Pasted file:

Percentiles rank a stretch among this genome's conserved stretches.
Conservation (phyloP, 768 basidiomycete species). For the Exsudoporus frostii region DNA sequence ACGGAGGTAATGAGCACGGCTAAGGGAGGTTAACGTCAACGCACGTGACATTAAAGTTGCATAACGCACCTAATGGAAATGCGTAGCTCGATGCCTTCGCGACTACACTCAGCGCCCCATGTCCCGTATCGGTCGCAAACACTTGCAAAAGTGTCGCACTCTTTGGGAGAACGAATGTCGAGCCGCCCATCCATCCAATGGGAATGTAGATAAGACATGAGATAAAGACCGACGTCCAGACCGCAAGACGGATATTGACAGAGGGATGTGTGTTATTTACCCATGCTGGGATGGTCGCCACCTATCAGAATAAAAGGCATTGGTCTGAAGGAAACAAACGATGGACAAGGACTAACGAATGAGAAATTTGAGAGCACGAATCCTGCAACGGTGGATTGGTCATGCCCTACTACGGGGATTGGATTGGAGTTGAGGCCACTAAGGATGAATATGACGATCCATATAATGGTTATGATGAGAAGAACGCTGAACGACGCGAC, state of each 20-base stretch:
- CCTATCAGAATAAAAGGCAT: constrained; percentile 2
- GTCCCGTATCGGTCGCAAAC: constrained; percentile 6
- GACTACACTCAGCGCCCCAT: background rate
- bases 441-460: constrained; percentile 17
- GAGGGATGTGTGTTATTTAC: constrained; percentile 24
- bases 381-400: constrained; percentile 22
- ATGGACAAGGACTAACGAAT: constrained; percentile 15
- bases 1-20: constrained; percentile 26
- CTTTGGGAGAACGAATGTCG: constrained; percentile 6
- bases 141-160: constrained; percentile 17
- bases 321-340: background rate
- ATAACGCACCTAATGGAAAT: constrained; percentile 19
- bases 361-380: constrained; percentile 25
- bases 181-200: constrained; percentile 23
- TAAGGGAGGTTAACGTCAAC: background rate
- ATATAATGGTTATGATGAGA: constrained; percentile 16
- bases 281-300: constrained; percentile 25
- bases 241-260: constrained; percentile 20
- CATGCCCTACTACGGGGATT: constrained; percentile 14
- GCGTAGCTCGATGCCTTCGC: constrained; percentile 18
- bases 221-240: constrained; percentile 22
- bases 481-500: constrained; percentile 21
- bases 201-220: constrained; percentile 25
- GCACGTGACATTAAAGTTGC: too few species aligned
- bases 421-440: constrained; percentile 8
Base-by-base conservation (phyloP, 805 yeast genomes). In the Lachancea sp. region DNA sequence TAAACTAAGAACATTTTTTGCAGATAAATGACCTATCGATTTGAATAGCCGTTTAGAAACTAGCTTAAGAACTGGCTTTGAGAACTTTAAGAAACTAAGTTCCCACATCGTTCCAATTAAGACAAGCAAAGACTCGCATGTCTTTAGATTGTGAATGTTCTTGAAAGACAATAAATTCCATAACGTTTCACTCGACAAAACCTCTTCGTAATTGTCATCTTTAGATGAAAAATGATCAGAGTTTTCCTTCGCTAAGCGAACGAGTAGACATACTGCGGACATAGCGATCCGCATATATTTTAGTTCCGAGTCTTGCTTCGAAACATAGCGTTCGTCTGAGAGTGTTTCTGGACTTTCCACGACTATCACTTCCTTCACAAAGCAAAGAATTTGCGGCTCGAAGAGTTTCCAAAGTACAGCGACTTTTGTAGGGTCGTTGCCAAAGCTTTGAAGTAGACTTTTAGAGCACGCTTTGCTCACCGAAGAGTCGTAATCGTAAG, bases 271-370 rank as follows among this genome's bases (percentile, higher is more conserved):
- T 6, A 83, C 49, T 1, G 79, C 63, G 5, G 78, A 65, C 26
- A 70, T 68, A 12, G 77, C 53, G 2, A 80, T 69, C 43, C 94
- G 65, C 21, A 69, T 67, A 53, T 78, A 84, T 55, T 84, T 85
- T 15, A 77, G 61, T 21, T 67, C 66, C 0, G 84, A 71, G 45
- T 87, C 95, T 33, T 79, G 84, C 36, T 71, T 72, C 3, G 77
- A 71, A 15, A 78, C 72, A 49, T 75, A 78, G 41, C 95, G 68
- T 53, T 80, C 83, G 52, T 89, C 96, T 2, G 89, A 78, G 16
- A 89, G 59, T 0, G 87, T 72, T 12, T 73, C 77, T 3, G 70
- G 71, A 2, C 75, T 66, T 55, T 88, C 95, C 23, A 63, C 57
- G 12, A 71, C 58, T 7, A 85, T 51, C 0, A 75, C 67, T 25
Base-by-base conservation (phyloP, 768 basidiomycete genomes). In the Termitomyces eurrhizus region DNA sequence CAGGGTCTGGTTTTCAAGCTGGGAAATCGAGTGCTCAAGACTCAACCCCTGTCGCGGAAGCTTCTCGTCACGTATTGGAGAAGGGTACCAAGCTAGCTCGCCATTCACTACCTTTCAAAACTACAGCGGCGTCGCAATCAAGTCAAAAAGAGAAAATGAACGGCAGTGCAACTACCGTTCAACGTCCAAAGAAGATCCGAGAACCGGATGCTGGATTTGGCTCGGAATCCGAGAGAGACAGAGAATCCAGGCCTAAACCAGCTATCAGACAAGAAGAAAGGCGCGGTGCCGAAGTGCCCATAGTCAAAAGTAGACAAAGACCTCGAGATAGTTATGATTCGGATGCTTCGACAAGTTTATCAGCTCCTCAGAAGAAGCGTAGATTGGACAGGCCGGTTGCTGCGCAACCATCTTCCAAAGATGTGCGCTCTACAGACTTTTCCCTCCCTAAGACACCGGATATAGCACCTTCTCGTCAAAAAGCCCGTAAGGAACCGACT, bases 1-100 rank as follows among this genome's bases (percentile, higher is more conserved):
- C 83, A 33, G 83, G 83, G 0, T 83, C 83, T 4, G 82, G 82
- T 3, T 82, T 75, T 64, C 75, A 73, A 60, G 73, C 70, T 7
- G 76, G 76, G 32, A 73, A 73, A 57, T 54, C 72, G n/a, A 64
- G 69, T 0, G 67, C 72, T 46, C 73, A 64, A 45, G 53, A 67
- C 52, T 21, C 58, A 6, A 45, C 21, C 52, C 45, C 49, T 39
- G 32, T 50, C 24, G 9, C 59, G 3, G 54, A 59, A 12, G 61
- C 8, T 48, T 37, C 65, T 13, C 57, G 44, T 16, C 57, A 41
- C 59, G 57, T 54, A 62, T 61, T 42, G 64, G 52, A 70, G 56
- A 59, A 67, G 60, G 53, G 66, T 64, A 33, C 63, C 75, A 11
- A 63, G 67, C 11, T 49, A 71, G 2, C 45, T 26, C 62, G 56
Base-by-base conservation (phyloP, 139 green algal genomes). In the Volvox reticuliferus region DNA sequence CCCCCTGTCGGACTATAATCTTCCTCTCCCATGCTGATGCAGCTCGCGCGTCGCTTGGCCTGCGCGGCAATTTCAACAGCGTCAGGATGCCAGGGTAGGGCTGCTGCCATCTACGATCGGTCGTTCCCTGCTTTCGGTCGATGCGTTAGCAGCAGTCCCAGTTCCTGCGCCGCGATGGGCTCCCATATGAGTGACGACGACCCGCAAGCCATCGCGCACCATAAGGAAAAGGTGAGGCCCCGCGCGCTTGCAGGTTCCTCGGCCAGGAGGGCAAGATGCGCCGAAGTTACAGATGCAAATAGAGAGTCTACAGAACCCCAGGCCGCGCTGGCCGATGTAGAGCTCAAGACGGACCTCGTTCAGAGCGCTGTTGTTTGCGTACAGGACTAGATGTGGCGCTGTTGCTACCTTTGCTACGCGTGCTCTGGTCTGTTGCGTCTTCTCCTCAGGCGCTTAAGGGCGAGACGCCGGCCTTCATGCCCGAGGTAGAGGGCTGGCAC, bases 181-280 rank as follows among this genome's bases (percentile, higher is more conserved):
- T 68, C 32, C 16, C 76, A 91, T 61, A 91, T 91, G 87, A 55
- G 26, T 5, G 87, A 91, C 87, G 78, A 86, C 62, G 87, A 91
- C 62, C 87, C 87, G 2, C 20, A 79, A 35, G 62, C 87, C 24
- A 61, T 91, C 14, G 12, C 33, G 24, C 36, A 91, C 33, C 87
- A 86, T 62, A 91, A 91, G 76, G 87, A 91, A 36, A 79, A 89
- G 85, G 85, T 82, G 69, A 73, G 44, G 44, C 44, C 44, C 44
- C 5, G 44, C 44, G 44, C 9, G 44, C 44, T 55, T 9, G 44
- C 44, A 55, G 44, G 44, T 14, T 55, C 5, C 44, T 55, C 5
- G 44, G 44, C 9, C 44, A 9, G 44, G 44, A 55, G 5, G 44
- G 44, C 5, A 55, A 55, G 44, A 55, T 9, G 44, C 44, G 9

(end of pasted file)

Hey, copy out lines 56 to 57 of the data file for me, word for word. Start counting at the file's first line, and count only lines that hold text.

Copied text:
- G 85, G 85, T 82, G 69, A 73, G 44, G 44, C 44, C 44, C 44
- C 5, G 44, C 44, G 44, C 9, G 44, C 44, T 55, T 9, G 44